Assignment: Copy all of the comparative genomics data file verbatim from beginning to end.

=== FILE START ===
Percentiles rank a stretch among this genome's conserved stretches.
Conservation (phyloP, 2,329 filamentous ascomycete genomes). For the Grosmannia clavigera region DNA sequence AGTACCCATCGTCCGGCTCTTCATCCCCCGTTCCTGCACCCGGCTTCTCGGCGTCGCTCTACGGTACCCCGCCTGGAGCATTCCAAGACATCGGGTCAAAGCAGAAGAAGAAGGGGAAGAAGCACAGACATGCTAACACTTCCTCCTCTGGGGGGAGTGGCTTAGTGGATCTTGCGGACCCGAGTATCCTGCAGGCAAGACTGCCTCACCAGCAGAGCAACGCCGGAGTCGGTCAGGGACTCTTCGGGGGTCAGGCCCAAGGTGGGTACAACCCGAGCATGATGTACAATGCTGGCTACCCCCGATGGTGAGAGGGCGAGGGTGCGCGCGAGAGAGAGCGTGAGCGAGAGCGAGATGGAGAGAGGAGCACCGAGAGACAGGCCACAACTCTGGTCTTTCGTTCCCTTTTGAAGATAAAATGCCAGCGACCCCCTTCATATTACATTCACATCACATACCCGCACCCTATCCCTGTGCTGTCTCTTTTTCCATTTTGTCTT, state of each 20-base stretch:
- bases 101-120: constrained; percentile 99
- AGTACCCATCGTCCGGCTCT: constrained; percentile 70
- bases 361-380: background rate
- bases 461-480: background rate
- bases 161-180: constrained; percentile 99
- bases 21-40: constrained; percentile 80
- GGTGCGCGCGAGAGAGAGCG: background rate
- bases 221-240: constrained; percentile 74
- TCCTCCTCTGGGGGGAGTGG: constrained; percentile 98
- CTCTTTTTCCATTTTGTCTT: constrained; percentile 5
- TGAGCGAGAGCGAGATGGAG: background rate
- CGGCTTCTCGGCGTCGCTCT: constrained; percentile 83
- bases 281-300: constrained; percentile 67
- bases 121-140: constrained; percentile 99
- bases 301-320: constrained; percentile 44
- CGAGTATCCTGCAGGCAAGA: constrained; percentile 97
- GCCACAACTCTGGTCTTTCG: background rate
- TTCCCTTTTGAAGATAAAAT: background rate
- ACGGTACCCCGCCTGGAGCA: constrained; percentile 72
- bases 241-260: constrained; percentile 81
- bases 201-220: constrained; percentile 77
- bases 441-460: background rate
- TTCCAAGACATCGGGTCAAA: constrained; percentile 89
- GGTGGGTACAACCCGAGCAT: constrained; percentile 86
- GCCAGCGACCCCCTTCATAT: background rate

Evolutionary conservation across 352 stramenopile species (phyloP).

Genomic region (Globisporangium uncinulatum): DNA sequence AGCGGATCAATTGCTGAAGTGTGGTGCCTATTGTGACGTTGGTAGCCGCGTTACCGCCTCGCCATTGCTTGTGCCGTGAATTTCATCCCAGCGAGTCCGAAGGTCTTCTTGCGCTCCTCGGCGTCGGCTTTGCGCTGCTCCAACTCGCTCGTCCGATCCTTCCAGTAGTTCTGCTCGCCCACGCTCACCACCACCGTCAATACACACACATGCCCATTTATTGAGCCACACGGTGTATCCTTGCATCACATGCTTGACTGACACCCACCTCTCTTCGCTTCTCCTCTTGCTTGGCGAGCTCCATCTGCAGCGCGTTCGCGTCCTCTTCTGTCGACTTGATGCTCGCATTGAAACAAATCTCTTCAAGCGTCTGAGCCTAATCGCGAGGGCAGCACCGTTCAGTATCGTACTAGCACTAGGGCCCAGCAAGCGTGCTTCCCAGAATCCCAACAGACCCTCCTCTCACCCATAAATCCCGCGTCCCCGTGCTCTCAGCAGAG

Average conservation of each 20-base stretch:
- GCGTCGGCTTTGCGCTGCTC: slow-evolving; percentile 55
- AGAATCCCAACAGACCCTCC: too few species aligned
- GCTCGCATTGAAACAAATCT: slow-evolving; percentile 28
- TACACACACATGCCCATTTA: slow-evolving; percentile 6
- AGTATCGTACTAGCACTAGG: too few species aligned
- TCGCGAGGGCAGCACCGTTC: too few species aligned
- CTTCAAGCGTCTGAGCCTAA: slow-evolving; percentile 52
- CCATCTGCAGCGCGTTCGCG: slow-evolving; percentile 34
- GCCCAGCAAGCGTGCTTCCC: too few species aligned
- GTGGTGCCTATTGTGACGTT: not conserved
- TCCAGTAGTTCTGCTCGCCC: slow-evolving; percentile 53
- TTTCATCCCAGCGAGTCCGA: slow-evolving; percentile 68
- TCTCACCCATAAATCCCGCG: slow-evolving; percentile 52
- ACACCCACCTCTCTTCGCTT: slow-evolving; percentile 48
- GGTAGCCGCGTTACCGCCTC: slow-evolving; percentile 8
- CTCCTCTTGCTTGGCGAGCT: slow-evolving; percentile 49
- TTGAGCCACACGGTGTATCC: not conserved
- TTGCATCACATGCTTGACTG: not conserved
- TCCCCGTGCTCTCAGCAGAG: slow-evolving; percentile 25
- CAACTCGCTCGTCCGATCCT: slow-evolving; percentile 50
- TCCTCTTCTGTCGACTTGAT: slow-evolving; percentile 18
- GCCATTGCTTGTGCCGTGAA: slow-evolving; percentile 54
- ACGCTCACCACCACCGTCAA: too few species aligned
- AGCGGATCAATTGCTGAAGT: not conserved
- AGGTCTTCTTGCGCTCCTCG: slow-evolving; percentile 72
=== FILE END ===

Percentiles rank a stretch among this genome's conserved stretches.
Conservation (phyloP, 2,329 filamentous ascomycete genomes). For the Grosmannia clavigera region DNA sequence AGTACCCATCGTCCGGCTCTTCATCCCCCGTTCCTGCACCCGGCTTCTCGGCGTCGCTCTACGGTACCCCGCCTGGAGCATTCCAAGACATCGGGTCAAAGCAGAAGAAGAAGGGGAAGAAGCACAGACATGCTAACACTTCCTCCTCTGGGGGGAGTGGCTTAGTGGATCTTGCGGACCCGAGTATCCTGCAGGCAAGACTGCCTCACCAGCAGAGCAACGCCGGAGTCGGTCAGGGACTCTTCGGGGGTCAGGCCCAAGGTGGGTACAACCCGAGCATGATGTACAATGCTGGCTACCCCCGATGGTGAGAGGGCGAGGGTGCGCGCGAGAGAGAGCGTGAGCGAGAGCGAGATGGAGAGAGGAGCACCGAGAGACAGGCCACAACTCTGGTCTTTCGTTCCCTTTTGAAGATAAAATGCCAGCGACCCCCTTCATATTACATTCACATCACATACCCGCACCCTATCCCTGTGCTGTCTCTTTTTCCATTTTGTCTT, state of each 20-base stretch:
- bases 101-120: constrained; percentile 99
- AGTACCCATCGTCCGGCTCT: constrained; percentile 70
- bases 361-380: background rate
- bases 461-480: background rate
- bases 161-180: constrained; percentile 99
- bases 21-40: constrained; percentile 80
- GGTGCGCGCGAGAGAGAGCG: background rate
- bases 221-240: constrained; percentile 74
- TCCTCCTCTGGGGGGAGTGG: constrained; percentile 98
- CTCTTTTTCCATTTTGTCTT: constrained; percentile 5
- TGAGCGAGAGCGAGATGGAG: background rate
- CGGCTTCTCGGCGTCGCTCT: constrained; percentile 83
- bases 281-300: constrained; percentile 67
- bases 121-140: constrained; percentile 99
- bases 301-320: constrained; percentile 44
- CGAGTATCCTGCAGGCAAGA: constrained; percentile 97
- GCCACAACTCTGGTCTTTCG: background rate
- TTCCCTTTTGAAGATAAAAT: background rate
- ACGGTACCCCGCCTGGAGCA: constrained; percentile 72
- bases 241-260: constrained; percentile 81
- bases 201-220: constrained; percentile 77
- bases 441-460: background rate
- TTCCAAGACATCGGGTCAAA: constrained; percentile 89
- GGTGGGTACAACCCGAGCAT: constrained; percentile 86
- GCCAGCGACCCCCTTCATAT: background rate

Evolutionary conservation across 352 stramenopile species (phyloP).

Genomic region (Globisporangium uncinulatum): DNA sequence AGCGGATCAATTGCTGAAGTGTGGTGCCTATTGTGACGTTGGTAGCCGCGTTACCGCCTCGCCATTGCTTGTGCCGTGAATTTCATCCCAGCGAGTCCGAAGGTCTTCTTGCGCTCCTCGGCGTCGGCTTTGCGCTGCTCCAACTCGCTCGTCCGATCCTTCCAGTAGTTCTGCTCGCCCACGCTCACCACCACCGTCAATACACACACATGCCCATTTATTGAGCCACACGGTGTATCCTTGCATCACATGCTTGACTGACACCCACCTCTCTTCGCTTCTCCTCTTGCTTGGCGAGCTCCATCTGCAGCGCGTTCGCGTCCTCTTCTGTCGACTTGATGCTCGCATTGAAACAAATCTCTTCAAGCGTCTGAGCCTAATCGCGAGGGCAGCACCGTTCAGTATCGTACTAGCACTAGGGCCCAGCAAGCGTGCTTCCCAGAATCCCAACAGACCCTCCTCTCACCCATAAATCCCGCGTCCCCGTGCTCTCAGCAGAG

Average conservation of each 20-base stretch:
- GCGTCGGCTTTGCGCTGCTC: slow-evolving; percentile 55
- AGAATCCCAACAGACCCTCC: too few species aligned
- GCTCGCATTGAAACAAATCT: slow-evolving; percentile 28
- TACACACACATGCCCATTTA: slow-evolving; percentile 6
- AGTATCGTACTAGCACTAGG: too few species aligned
- TCGCGAGGGCAGCACCGTTC: too few species aligned
- CTTCAAGCGTCTGAGCCTAA: slow-evolving; percentile 52
- CCATCTGCAGCGCGTTCGCG: slow-evolving; percentile 34
- GCCCAGCAAGCGTGCTTCCC: too few species aligned
- GTGGTGCCTATTGTGACGTT: not conserved
- TCCAGTAGTTCTGCTCGCCC: slow-evolving; percentile 53
- TTTCATCCCAGCGAGTCCGA: slow-evolving; percentile 68
- TCTCACCCATAAATCCCGCG: slow-evolving; percentile 52
- ACACCCACCTCTCTTCGCTT: slow-evolving; percentile 48
- GGTAGCCGCGTTACCGCCTC: slow-evolving; percentile 8
- CTCCTCTTGCTTGGCGAGCT: slow-evolving; percentile 49
- TTGAGCCACACGGTGTATCC: not conserved
- TTGCATCACATGCTTGACTG: not conserved
- TCCCCGTGCTCTCAGCAGAG: slow-evolving; percentile 25
- CAACTCGCTCGTCCGATCCT: slow-evolving; percentile 50
- TCCTCTTCTGTCGACTTGAT: slow-evolving; percentile 18
- GCCATTGCTTGTGCCGTGAA: slow-evolving; percentile 54
- ACGCTCACCACCACCGTCAA: too few species aligned
- AGCGGATCAATTGCTGAAGT: not conserved
- AGGTCTTCTTGCGCTCCTCG: slow-evolving; percentile 72